KAROLYN We had our first date on Aus­tralia Day. It was pretty clear from the start that if we were go­ing to be to­gether I had to live out here be­cause John wouldn’t move to the city. It’s just not what he was in­ter­ested in. When I met John I was teach­ing at Mount Druitt and af­ter we mar­ried I did a bit of ca­sual work in the area un­til a job came up at Black Springs. Be­fore coming here I hadn’t ex­pe­ri­enced a school that small be­fore — it just doesn’t en­ter your mind in Syd­ney. Back then I was one of two teach­ers and had a multi-grade class so it was a real learn­ing curve. Af­ter I had our two boys I got the teach­ing prin­ci­pal po­si­tion. I’m now the full-time teacher for K–6, with a learn­ing sup­port of­fi­cer four days a week, a se­nior ad­min­is­tra­tive man­ager five days a fort­night, and one day a week two other teach­ers do spe­cial pro­grams. This year we have nine stu­dents but there are new kindies start­ing next year so the numbers fluc­tu­ate up and down, just like any other school. Both big and small schools have their ad­van­tages. I love that our stu­dents are like a lit­tle fam­ily and the older kids re­ally look af­ter the younger kids. We’ve also got a pretty com­mit­ted staff and P&C, plus the lo­cal com­mu­nity is very sup­port­ive of the school. I’ve taught both our boys and it’s a unique sit­u­a­tion. It’s nice to have them around and be in­volved in that part of their life but it’s also find­ing that dis­tinc­tion be­tween be­ing a mother and a teacher. At home, John and I work to­gether to balance fam­ily life and other com­mit­ments. There’s al­ways room for im­prove­ment in find­ing time for each other and we’re con­stantly ad­just­ing rou­tines as things change, such as when David started go­ing to high school in Bathurst this year. When he’s not work­ing, John’s the kind of per­son who will al­ways give a help­ing hand if some­one’s in need. He’s pres­i­dent of the Bathurst Sheep­dog Club — it’s not the kind of role he’d nor­mally go look­ing for, but he does it to keep the lo­cal sheep­dog tri­als run­ning. John’s plan is to move to Tuena when we re­tire. There’s an old house on the prop­erty that has lots of pe­riod features but it needs to be done up. That’s prob­a­bly what I’ll put my time and en­ergy into when I fin­ish teach­ing.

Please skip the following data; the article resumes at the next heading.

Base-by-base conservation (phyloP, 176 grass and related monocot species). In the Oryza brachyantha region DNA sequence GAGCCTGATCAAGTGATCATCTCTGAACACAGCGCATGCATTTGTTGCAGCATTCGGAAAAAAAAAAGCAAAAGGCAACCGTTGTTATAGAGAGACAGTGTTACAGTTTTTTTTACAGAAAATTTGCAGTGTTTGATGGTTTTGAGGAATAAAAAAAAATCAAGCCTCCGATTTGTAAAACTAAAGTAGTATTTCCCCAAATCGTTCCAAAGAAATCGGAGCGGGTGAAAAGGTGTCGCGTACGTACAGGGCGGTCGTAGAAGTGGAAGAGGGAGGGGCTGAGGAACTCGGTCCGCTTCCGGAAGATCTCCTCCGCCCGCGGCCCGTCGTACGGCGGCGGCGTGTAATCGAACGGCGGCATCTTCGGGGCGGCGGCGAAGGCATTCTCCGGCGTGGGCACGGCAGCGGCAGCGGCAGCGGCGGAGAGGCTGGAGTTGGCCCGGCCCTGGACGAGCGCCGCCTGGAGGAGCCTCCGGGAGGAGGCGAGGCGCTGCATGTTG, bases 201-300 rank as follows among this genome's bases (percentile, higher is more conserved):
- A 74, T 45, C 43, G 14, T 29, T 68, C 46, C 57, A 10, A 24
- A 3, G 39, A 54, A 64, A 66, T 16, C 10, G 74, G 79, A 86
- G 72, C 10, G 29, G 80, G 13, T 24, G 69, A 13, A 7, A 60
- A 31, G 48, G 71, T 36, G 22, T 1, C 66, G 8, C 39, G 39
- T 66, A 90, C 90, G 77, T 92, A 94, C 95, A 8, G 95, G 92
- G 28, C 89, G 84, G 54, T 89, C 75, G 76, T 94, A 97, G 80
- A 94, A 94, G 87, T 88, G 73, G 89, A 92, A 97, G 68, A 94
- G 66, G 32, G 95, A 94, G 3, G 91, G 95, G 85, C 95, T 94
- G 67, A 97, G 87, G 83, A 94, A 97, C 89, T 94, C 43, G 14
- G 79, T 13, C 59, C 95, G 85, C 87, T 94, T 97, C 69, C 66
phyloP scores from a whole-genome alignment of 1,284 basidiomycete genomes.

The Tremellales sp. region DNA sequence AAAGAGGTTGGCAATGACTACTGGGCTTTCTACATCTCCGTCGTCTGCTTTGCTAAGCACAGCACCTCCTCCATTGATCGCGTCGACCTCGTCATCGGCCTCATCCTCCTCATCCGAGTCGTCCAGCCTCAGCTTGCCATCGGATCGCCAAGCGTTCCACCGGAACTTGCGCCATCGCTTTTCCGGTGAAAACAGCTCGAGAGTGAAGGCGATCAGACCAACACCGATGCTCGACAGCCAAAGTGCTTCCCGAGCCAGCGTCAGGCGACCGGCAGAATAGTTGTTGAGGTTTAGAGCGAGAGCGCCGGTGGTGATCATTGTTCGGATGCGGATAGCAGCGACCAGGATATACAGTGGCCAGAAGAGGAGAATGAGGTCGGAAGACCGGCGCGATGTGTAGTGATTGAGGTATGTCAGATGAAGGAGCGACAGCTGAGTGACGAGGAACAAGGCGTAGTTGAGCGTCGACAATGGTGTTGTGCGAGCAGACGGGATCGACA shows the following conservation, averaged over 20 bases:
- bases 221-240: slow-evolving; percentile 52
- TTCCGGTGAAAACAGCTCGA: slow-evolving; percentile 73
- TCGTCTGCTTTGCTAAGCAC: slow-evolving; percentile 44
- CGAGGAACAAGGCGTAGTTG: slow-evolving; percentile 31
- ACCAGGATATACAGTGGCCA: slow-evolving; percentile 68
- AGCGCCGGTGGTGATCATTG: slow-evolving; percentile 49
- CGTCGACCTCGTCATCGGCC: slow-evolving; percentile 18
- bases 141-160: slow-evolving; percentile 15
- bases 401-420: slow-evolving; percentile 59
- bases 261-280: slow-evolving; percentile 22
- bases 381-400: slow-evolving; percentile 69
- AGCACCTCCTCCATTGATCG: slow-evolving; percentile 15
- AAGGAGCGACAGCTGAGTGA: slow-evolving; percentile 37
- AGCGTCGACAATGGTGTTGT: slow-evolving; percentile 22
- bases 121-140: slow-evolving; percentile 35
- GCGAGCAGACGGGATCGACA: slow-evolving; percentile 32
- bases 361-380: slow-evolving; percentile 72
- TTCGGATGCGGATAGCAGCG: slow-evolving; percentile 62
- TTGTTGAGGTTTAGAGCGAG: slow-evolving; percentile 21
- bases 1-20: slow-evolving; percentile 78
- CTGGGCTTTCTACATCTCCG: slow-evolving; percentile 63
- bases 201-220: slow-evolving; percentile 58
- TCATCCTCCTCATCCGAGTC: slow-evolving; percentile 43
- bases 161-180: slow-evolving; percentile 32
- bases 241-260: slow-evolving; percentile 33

“I love the scenery, fresh air, space and the pri­vacy. I’m quite a pri­vate per­son so it suits me.”

JOHN I grew up in York­shire and when I was seven we moved to Rhode­sia in Africa [now Zim­babwe] for six years. My dad was a jour­nal­ist and when things got a bit heated over there we went back to Eng­land. But my mother didn’t like it there; her brothers were liv­ing in Aus­tralia and said to move over, so we did. I left school in fourth form [Year 10]. I just wanted to save up and move out to the coun­try; I like na­ture, the open spa­ces and work­ing with an­i­mals. I worked on dairy farms at first but there wasn’t much money in that so I was a taxi driver for about three years. When I was 24, I moved to Oberon and worked in the pineboard fac­tory for 16 years. I started out with a few sheep and some ag­ist­ment with the forestry and other lo­cal prop­er­ties. Af­ter buy­ing and sell­ing a cou­ple of places I got the de­posit to­gether for Tuena. When I met Karolyn I was liv­ing a bach­e­lor life in a rough tin farm­house and had a beat-up old ute. She liked coming to the coun­try though. I was in the car when Karolyn had Liam, but she did all the work: all I did was catch him and wrap him in a doona! It all hap­pened in a flash. The am­bu­lance met us at Rock­ley and I was just happy they were both OK. I think the coun­try is a good place to raise a fam­ily be­cause of the sense of free­dom and the re­laxed life­style it of­fers. Grow­ing up I al­ways had lots of an­i­mals, but dogs were my favourite. While I was work­ing at the fac­tory in Oberon I started com­pet­ing in yard-dog tri­als, then moved into three-sheep tri­als. I’ve got 13 dogs al­to­gether, in­clud­ing a cou­ple of old pen­sion­ers who just lie around the house. They’re kelpies and col­lies. It’s hard to get the time to train them, but I still go to three or four tri­als each year and I run the lo­cal sheep­dog tri­als at Rock­ley. The boys usu­ally come out [to Tuena] on the week­ends even though they don’t have to. They ride mo­tor­bikes and they know what to do with the sheep. I don’t know if they will take over the prop­erty one day when they’re older but they seem to like it there and they learn a lot — it’s a good life for them.

THIS PAGE, CLOCK­WISE, FROM ABOVE As the teach­ing prin­ci­pal, Karolyn teaches all stages from Kinder­garten to Year 6; David and Liam round up the sheep on mo­tor­bikes, helped by bor­der col­lie Danny; John de­scribes the land­scape as “very hilly basalt”. FAC­ING PAGE, FROM TOP On the back of the ute are Ben, his daugh­ter Moss (a bor­der col­lie–kelpie cross) and Danny; dor­per sheep dot the land­scape.

The view from John and Karolyn’s prop­erty in the NSW Cen­tral Table­lands.